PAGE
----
Have you ever moved and forgotten about an old bank account? The Bank of Canada holds about $532 million dollars of unclaimed money dating back to 1900.

Where does the money come from?

Bank of Canada unclaimed balances are Canadian dollar deposits or negotiable instrument that were held at a bank or trust company. They include chequing and savings accounts and GICs, as well as uncashed bank drafts, certified cheques and travellers’ cheques.

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Not included are non-Canadian currency accounts, RRSPs, credit union accounts and safety deposit box contents.

Canadian banks have a legal obligation to send written notification to the owners of dormant accounts after 2, 5, and 9 years of owner inactivity.

When there has been no activity in the account for 10 years, and the financial institution can’t reach the owners, the balances are sent to the Bank of Canada to be maintained.

The Bank of Canada maintains custody of all balances of $1000 or more for 100 years, and those under $1000 for 30 years. After that period the funds are transferred to the Receiver General for Canada.  Balances must be claimed before the custody period ends.

An interesting fact is that interest of 1.5% is paid on balances that were held in savings accounts for the first 10 years of custody. That’s higher than most active savings accounts pay today.

The Bank of Canada also holds non-redeemed Canada Savings Bonds.

How to claim your cash

The Bank of Canada provides an online search tool and detailed instructions on how to claim money that is yours.

Go to the unclaimed balances search database.

Click on the account, the claim form link.

If you believe you have an unclaimed bank balance, follow the instructions here, which give details of the documents you need to prove your identity and information about the account.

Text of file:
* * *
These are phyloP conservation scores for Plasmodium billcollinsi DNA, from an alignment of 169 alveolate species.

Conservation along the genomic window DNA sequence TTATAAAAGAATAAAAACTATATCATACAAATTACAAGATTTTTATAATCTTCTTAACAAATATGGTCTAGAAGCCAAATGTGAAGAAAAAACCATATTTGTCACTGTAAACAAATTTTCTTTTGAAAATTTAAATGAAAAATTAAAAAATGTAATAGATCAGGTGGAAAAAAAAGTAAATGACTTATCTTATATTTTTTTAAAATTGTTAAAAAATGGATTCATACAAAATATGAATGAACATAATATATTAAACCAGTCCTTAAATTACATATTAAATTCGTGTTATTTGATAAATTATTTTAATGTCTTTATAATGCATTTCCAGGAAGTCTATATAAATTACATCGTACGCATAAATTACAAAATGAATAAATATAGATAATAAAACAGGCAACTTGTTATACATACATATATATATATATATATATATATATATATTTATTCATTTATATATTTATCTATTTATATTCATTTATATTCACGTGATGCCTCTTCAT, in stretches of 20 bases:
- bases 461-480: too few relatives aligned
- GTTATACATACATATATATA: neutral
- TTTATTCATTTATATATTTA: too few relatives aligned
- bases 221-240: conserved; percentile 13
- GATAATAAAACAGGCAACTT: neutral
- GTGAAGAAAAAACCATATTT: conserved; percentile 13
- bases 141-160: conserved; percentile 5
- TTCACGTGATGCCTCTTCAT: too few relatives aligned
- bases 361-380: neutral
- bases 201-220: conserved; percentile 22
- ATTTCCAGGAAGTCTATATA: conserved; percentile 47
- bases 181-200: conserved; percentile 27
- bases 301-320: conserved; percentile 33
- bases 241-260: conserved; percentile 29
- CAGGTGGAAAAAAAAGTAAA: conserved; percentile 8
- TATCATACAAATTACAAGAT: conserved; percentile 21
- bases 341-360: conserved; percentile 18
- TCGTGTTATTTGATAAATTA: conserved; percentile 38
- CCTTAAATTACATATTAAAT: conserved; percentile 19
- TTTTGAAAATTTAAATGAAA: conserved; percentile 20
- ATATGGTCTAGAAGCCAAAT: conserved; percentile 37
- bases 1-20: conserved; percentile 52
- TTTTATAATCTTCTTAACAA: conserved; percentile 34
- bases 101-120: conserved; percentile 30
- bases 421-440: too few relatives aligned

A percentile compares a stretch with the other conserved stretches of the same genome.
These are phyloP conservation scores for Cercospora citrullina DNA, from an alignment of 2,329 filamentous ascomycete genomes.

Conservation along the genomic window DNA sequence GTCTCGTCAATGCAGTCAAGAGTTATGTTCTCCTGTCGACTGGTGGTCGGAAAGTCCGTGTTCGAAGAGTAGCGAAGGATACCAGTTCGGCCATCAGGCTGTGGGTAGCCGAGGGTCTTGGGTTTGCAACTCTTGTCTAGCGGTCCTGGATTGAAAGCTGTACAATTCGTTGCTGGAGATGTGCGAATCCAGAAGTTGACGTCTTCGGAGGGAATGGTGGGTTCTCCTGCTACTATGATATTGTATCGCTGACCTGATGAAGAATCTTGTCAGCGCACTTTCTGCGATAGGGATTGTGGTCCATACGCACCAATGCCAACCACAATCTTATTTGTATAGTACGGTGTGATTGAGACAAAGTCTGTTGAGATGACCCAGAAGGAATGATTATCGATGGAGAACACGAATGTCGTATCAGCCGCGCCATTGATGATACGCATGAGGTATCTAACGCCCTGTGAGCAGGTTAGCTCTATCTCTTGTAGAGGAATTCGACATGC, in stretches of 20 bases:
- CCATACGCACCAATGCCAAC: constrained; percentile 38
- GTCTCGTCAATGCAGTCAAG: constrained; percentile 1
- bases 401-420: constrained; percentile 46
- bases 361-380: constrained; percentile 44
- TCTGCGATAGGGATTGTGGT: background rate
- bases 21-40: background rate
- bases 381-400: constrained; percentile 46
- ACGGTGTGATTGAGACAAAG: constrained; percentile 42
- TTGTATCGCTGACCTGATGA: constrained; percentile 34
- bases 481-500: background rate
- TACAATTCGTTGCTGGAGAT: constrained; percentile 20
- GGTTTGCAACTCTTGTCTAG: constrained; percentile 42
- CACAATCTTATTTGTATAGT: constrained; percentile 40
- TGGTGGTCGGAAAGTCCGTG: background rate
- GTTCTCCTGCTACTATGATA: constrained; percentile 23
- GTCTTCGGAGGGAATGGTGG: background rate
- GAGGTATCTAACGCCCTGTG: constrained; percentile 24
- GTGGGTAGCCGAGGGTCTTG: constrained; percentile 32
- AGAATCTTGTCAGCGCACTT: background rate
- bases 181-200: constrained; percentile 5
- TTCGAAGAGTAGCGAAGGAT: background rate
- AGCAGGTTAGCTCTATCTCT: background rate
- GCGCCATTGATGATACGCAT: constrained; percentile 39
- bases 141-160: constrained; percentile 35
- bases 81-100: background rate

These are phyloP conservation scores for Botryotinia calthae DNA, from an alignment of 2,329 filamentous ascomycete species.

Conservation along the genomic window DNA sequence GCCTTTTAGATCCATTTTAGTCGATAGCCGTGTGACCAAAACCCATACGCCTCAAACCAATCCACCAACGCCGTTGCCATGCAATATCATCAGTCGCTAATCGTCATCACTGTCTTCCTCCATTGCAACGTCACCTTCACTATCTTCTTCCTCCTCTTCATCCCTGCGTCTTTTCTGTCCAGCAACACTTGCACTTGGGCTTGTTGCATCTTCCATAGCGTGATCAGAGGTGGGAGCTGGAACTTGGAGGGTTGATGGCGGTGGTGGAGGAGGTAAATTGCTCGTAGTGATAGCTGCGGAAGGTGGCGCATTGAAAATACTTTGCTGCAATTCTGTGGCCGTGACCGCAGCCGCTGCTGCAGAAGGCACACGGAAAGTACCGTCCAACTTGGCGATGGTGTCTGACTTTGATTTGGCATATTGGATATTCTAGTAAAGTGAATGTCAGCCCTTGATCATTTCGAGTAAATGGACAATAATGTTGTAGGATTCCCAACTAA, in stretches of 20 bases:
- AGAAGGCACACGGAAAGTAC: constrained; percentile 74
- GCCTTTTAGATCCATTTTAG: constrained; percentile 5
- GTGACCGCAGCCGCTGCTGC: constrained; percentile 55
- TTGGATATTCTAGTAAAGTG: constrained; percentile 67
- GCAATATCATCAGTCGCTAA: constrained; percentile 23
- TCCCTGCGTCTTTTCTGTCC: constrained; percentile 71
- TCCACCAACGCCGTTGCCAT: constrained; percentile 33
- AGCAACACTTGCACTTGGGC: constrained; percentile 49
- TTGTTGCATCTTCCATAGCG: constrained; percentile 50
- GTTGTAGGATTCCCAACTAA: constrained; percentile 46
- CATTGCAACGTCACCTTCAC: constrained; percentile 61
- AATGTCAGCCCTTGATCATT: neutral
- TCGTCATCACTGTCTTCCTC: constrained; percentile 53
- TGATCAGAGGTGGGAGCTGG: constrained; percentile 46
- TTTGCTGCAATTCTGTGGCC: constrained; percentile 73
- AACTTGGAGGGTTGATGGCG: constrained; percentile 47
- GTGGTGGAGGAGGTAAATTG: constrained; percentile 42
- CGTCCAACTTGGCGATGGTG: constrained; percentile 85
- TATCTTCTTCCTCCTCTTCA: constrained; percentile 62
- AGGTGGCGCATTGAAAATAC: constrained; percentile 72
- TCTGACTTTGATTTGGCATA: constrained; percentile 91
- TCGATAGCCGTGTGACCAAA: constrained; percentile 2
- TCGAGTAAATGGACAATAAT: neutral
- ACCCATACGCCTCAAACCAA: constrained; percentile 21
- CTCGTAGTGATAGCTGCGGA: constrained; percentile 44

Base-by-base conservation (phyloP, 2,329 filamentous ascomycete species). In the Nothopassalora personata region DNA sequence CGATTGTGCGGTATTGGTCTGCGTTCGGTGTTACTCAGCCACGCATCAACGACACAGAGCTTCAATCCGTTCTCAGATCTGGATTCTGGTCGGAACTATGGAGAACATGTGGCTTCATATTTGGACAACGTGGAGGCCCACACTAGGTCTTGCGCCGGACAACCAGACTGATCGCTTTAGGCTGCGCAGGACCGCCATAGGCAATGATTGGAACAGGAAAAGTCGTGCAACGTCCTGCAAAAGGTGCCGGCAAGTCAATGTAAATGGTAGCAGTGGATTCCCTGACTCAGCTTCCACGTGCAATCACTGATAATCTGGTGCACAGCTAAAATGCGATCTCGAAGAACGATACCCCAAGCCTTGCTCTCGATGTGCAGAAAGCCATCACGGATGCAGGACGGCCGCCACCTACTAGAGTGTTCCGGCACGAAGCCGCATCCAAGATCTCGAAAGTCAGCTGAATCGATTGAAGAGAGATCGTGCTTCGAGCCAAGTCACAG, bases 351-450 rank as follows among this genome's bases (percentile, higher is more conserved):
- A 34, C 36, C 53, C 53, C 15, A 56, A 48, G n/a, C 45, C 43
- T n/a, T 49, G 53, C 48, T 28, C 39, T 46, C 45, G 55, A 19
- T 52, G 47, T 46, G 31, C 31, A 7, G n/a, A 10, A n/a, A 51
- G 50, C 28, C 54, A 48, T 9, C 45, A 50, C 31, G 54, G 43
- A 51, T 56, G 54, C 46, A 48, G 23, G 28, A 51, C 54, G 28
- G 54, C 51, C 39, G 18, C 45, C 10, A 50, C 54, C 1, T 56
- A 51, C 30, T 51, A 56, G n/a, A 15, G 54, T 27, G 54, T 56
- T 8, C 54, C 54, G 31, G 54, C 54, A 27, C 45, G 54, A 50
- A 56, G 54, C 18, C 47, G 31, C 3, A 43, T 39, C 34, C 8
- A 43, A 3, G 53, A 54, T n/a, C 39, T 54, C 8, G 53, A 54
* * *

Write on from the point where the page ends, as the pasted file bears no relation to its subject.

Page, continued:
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The Bank of Canada normally processes and pays claims within 30 – 60 days from receipt.

How much does it cost?

The claims process is free.

There are firms that look up this information to find account holders, and then proceed to contact people who have significant balances and offer to assist them in making a claim for a “modest” fee.

The Bank of Canada does not endorse any of these firms.

If you receive unsolicited correspondence or calls from someone claiming to be from the Bank of Canada, decline the offer and claim it yourself.

Conclusion

The largest single unclaimed account is $552,000, but 93% are worth less than $1000.

How do people misplace so much cash?

I’m always happily surprised when I pull out a seasonal jacket and find a twenty-dollar bill in the pocket, but I can’t imagine forgetting about a bank account.

Apparently, though, it’s not uncommon for people to lose track of their assets. People often move without forwarding their mail, and many people die without their heirs knowing much about their finances.

Why don’t you check and see if you have any missing money?


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